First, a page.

[ExI] good bexarotene article

The Avantguardian avantguardian2020 at yahoo.com
Thu Feb 16 17:03:55 UTC 2012


----- Original Message -----
> From: spike <spike66 at att.net>
> To: 'The Avantguardian' <avantguardian2020 at yahoo.com>; 'ExI chat list' <extropy-chat at lists.extropy.org>
> Cc: 
> Sent: Wednesday, February 15, 2012 5:51 PM
> Subject: RE: [ExI] good bexarotene article

> ----- Original Message -----
>> From: spike <spike66 at att.net>
>>> ...  What if we could find the company that makes 
>> reagent grade Bexarotene and buy it not as a medication but as rather 
>> a flavoring for beer?  Or rather as mouse food?  ...
>
>> ...Reagent grade is usually only about 99% pure, Spike. That 1% impurity
> can be unconsumed reactants, products of side reactions, bacterial
> endotoxins, or practically anything...
> 
> Ja, I specified reagent grade because it typically costs less than a tenth
> as much as pharmaceutical grade.  If it is 99% pure, then 1% of 75 mg is
> less than a milligram of impurities.  It would be dissolved in alcohol,
> which is likely to slay any bacterial contaminants or other microbeasts in
> there.  My contention is that there aren't many substances likely to do much
> harm at less than a milligram a day.

Actually bacterial endotoxins like Botulinin D can have lethal doses as low as 4 nanograms per kilogram of bodyweight but you are correct that such would not be likely contaminant. Here are some methods of inactivating various endotoxins:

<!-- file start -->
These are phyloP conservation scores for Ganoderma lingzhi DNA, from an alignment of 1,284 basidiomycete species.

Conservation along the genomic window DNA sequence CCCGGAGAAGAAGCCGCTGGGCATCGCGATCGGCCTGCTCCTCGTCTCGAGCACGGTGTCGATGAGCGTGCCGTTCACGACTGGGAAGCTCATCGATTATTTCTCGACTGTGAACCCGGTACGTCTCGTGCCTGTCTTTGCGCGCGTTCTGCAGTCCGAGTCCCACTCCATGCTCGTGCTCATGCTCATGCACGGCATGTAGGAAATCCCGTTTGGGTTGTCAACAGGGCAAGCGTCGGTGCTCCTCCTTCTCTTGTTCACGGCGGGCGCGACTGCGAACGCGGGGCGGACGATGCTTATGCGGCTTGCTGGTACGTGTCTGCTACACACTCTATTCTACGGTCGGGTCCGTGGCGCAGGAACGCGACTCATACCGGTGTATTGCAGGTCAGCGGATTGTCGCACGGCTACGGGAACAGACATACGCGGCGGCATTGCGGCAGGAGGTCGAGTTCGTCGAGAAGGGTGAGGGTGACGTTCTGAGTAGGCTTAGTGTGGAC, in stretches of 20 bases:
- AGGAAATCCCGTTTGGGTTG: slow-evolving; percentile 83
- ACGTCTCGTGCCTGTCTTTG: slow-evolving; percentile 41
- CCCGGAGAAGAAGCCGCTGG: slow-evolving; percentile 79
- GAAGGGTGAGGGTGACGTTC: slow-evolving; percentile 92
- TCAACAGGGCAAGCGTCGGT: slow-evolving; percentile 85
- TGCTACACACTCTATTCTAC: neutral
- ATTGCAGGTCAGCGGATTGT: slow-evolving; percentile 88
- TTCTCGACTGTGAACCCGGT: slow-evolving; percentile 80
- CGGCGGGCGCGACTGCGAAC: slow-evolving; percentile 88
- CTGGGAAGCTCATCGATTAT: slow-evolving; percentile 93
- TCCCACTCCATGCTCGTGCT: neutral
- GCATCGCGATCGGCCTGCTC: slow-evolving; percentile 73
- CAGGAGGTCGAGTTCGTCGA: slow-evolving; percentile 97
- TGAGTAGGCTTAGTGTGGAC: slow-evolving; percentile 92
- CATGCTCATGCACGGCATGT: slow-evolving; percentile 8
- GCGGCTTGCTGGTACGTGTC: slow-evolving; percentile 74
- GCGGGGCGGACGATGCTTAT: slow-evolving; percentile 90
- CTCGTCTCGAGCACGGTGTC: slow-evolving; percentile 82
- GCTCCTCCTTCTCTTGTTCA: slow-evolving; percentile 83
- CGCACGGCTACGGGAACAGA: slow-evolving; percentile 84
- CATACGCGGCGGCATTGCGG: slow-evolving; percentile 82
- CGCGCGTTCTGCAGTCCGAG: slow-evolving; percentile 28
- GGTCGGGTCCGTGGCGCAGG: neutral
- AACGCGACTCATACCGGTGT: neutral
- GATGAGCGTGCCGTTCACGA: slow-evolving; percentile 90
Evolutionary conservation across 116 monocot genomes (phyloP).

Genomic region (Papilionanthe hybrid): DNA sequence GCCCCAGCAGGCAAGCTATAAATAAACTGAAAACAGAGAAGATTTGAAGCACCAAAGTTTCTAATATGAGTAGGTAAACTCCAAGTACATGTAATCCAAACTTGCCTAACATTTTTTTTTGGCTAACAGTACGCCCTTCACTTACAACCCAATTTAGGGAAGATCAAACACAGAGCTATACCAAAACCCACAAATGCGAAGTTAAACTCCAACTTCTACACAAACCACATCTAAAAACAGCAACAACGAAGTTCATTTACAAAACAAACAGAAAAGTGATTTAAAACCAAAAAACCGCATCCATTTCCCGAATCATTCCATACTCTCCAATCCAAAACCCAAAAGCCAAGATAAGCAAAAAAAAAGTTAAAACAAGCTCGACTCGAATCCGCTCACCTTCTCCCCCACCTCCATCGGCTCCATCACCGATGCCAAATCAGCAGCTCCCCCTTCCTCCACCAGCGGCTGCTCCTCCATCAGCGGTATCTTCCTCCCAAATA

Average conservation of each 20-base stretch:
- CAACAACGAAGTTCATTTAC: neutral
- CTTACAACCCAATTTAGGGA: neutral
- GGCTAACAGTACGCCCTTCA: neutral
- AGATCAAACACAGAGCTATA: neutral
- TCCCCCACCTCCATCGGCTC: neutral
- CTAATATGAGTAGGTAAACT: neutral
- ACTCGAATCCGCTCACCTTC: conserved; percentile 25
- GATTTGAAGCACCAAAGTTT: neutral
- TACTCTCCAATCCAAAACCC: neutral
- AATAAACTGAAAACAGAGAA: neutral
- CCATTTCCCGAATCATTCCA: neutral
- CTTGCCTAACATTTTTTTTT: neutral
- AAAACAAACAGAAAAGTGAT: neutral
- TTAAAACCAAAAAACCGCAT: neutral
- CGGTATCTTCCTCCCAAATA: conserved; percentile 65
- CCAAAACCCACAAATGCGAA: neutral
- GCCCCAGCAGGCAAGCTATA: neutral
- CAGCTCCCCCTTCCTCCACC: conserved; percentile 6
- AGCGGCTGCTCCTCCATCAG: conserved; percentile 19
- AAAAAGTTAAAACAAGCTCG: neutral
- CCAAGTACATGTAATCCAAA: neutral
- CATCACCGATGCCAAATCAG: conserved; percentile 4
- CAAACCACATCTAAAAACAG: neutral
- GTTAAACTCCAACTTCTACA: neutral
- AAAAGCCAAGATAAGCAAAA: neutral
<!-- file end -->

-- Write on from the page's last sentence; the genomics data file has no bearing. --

http://www.ehs.ufl.edu/Bio/toxin.htm

> I checked the MSDS and other sources, learned that the common catalysts in
> the production of reagent grade bexarotene are aluminum trichloride and
> sodium hydroxide, neither of which are toxic at these levels.  At much
> higher levels, aluminum trichloride causes skin and eye irritation.  Sodium
> hydroxide is used in hand soap.

It isn't the catalysts that I would worry about, it is the precursors they use to build the molecule. One of the precursors is Methyl 4-(chlorocarbonyl)benzoate which is toxic by ingestion.
 
>> ...So I would discourage anybody from using reagent-grade on a
> human without having a drug chemist clean it up for you...
> 
> Hmmm, if one can afford it sure, but I bet I could clean reagent grade
> bexarotene with only amateur chemistry knowledge.  A little hydrochloric
> acid will neutralize the sodium hydroxide but this is unnecessary anyways,
> there is plenty of HCl in the stomach.  Sodium hydroxide and hydrochloric
> acid produce sodium chloride (table salt) and water.  I can dissociate and
> precipitate that alum trichlor, but that isn't necessary either, for in this
> form and at these amounts the body wouldn't know or care if it is present.

I don't doubt that given suitable equipment you could do it yourself, Spike. But I think you overestimate what say an o-chem grad student who eats Top Ramen twice a day would charge you. I estimate $50-$200 for about one afternoon of work. And believe me, when you see that single sharp peak on the gas chromatagraph indicating pure product, you will feel a lot better about taking it. 
 
Incidentally, I can't find any sources for non-pharmaceutical grade bexarotene outside of China, so good luck on that.
 
 
Stuart LaForge
 
"When the going gets weird, the weird turn pro." - Hunter S. Thompson




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